This paper examines the effect of Inuit and Innu women's participation in environmental assessment (EA) processes on EA recommendations, impact benefit agreement (IBA) negotiations, and women's employment experiences at Voisey's Bay Mine, Labrador. The literature on Indigenous participation in EAs has been critiqued for being overly process oriented and for neglecting to examine how power influences EA decision making. In this regard, two issues have emerged as critical to participation in EAs: how EA processes are influenced by other institutions that may help or hinder participation and whether EAs enable marginalized groups within Indigenous communities to influence development outcomes. To address these issues we examine the case of the Voisey's Bay Nickel Mine in Labrador, in which Indigenous women's groups made several collective submissions pertaining to employment throughout the EA process. We compare the submissions that Inuit and Innu women's groups made to the EA panel in the late 1990s to the final EA recommendations and then compare these recommendations to employment-related provisions in the IBA. Finally we compare IBA provisions to workers' perceptions of gender relations at the mine in 2010. Semi-structured interviews revealed that, notwithstanding the recommendations by women's groups concerning employment throughout the EA process, women working at the site experienced gendered employment barriers similar to those experienced by women in mining elsewhere. We suggest that the ineffective translation of EA submissions into EA regulations and the IBA, coupled with persistent masculinity within the mining industry, weakened the effect of women's requests for a comprehensive program to hire and train Indigenous women.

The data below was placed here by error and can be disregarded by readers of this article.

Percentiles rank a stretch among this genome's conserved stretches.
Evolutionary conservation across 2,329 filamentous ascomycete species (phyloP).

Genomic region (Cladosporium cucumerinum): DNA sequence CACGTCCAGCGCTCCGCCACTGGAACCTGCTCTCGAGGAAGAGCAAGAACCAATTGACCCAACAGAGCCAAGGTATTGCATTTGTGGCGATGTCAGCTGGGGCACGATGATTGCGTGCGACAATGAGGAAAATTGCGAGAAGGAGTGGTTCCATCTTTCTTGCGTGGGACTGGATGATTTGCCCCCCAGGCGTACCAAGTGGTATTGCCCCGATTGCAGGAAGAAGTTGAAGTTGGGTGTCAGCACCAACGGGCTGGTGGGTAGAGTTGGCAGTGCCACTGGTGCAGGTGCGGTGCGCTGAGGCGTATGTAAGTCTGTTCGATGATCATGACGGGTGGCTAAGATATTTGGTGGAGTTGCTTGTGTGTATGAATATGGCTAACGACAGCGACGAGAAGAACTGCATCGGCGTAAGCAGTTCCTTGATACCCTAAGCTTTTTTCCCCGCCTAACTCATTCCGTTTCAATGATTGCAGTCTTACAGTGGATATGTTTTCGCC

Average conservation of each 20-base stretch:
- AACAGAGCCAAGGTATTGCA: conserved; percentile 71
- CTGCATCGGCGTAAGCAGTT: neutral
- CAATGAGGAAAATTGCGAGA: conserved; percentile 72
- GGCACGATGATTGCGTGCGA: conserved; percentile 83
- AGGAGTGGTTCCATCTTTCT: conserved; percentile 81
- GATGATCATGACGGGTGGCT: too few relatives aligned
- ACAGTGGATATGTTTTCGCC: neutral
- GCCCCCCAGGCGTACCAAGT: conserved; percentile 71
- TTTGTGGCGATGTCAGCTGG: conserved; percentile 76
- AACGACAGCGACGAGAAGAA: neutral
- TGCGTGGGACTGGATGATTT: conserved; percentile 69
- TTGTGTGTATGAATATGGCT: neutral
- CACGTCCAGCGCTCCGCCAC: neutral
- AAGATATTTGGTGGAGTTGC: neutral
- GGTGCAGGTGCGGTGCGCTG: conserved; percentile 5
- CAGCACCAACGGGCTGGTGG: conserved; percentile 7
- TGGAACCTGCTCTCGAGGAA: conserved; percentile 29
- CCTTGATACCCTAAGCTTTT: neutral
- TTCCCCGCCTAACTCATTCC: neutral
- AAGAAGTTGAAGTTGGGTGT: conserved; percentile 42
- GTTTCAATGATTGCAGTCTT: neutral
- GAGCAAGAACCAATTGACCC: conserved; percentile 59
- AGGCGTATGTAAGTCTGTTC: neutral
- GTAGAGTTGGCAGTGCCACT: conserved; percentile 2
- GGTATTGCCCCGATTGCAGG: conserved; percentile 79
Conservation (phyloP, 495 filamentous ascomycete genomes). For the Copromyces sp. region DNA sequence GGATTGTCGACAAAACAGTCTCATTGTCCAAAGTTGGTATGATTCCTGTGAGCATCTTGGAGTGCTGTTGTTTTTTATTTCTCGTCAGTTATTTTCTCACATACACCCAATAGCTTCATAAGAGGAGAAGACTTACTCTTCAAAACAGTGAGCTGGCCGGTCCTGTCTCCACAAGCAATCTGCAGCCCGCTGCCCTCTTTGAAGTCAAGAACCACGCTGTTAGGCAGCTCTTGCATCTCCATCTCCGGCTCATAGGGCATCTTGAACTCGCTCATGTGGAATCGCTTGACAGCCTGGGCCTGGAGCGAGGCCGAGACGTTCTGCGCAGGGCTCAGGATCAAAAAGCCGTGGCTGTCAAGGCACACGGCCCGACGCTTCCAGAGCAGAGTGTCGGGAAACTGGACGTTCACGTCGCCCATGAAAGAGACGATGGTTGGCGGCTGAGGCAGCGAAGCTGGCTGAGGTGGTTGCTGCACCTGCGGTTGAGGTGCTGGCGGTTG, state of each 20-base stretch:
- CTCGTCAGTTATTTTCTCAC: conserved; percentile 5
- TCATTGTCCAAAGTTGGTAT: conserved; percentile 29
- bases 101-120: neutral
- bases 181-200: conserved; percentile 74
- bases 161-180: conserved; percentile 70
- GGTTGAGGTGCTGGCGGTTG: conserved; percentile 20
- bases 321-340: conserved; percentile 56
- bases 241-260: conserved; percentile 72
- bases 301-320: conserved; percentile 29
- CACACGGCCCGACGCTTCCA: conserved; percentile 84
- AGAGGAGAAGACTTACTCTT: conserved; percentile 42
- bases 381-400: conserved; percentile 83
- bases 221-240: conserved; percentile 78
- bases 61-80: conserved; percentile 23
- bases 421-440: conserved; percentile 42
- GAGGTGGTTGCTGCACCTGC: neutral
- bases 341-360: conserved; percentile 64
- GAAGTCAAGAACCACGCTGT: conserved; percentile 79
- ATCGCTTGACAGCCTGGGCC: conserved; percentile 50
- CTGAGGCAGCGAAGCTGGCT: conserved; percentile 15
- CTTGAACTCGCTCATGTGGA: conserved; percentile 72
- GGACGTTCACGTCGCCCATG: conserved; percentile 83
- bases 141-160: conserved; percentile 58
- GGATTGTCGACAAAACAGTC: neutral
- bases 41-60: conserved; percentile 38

French Abstract: